First of all, I am not saying Echo is a great product and I actually don’t have one because personally I don’t really see the point. But I have to note that Echo is definitely something I did not perceive as the next step in technical advancement. In my mind, the so called “next step” looks more like VR technology where humans directly interact with the symbolic environment, touch, draw, and create new layers of abstractions without any physical constraints like this video:
Voice control, on the other hand, is somewhat imperfect in my opinion because there are so many memes about “Siri fails,” and frankly it looks kind of dump when people are using it… like echo:
Anyways, back to this week’s topic. The readings reveal that the evolution of interface and interaction is not a matter of one way of mapping replacing another, rather a process of softening the divide between hardware and software. For instance, the keyboard we use to type on our smartphones are based on real life keyboard, and that keyboard is just a step forward from typewriters.
In the case of VR and voice control, both technologies fit the description yet have the opposite approach. VR maximizes its affordance by creating a neutral language between human and machine via a “friendly” interface. Voice control technology maximizes its affordance through making the machine function more like human by teaching them syntax and semantics. In my opinion VR is better than voice control because it’s more friendly and direct, which allows me to do more things. After this week’s readings, however, I think voice control might be the future.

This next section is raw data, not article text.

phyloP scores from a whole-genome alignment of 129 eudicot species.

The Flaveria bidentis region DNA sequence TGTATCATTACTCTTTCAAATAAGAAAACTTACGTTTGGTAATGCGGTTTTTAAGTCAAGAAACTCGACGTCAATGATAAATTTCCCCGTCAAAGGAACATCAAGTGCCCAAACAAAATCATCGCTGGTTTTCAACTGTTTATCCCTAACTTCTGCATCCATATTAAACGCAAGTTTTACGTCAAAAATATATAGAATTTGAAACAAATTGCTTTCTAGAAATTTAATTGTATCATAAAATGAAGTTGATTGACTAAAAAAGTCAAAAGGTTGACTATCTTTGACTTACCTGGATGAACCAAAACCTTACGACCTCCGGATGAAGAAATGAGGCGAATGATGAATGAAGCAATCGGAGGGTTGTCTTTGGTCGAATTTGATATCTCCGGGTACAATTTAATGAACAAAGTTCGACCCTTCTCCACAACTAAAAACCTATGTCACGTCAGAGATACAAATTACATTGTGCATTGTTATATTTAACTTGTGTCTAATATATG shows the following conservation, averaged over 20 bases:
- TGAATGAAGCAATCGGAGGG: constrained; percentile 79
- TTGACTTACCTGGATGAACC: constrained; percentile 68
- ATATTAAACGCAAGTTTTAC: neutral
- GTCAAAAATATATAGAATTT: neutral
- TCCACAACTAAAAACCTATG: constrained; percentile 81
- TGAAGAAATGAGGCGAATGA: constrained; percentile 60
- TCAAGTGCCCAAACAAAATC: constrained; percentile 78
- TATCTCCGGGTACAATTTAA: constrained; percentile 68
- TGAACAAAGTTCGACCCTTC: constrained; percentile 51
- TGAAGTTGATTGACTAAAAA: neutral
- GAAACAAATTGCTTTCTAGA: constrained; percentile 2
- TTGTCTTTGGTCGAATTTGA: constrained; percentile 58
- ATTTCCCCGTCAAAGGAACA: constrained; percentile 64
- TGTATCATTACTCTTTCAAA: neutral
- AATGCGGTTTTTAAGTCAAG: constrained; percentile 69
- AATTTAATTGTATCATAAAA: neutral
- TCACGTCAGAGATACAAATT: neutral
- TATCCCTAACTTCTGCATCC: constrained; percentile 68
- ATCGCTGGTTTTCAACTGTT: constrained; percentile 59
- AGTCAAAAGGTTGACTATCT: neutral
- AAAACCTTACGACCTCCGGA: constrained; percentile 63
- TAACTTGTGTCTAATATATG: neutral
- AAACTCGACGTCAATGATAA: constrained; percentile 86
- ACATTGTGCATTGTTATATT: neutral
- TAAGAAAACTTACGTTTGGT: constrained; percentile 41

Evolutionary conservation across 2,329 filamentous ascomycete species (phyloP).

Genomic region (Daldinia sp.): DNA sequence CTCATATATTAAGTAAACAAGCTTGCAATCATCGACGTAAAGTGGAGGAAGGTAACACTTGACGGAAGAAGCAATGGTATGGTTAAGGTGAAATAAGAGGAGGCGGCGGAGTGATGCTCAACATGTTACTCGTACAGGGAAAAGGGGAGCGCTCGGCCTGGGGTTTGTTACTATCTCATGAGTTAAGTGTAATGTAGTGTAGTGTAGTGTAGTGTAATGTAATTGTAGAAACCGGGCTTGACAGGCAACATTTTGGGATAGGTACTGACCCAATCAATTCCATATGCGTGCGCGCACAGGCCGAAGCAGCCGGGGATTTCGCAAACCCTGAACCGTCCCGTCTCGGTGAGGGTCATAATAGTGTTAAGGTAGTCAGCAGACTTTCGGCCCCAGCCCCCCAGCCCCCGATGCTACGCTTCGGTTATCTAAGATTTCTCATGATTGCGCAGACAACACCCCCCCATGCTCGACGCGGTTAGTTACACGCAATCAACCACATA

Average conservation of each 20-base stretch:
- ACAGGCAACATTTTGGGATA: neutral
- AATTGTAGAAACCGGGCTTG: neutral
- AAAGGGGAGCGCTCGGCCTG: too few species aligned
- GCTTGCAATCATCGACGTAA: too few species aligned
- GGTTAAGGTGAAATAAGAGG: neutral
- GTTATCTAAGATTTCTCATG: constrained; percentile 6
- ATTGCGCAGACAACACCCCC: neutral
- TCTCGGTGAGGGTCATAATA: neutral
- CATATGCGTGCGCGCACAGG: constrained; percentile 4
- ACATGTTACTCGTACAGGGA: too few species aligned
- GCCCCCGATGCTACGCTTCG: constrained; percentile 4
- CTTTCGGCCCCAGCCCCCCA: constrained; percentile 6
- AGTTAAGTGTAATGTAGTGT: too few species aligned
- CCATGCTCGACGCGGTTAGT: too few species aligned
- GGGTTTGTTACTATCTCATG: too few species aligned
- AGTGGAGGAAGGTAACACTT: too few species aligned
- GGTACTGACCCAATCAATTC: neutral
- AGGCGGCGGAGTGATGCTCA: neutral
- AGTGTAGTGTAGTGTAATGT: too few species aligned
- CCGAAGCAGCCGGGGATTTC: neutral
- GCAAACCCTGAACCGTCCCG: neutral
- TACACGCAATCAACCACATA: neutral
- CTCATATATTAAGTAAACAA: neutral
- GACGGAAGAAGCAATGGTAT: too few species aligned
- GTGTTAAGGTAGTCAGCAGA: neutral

Dictation technology exist long ago and I remember my old desktop PC has Dragon Dictation installed when I was learning English. It wasn’t a big deal for commercial purposes until Apple introduced “Siri,” then comes “Cortana” and “Alexa” (All have default female voices and feminine names btw). It seems that modern technology is able to make voice control software more reliable through a lot of engineering and semantic training. And Apple is pushing this idea by implementing Siri to laptop OS updates (Sierra) and creating Apple Watch, which has a small interface so that users are encouraged to give voice commands. Amazon’s Echo pushes this concept further by elimination a visual interface all together, forcing the users to directly “interact” with the machine.
This is where things get interesting, human language has historically been one of the reasons for the separation between hardware and software, because the human language is too nuanced for machine, and machine code is incomprehensible to regular humans. The voice interface between machine and human makes the dynamic between human and machine more natural because it allows machine and human to directly interact at the symbolic level without any physical constraints. With further development in voice control, we might be able to do so much more because we can offload all the complex syntax building labor to machine and directly engage new ideas. So imagine one day we can code using just our voice rather than earning a degreed in computer science or intensive training on Codeacademy.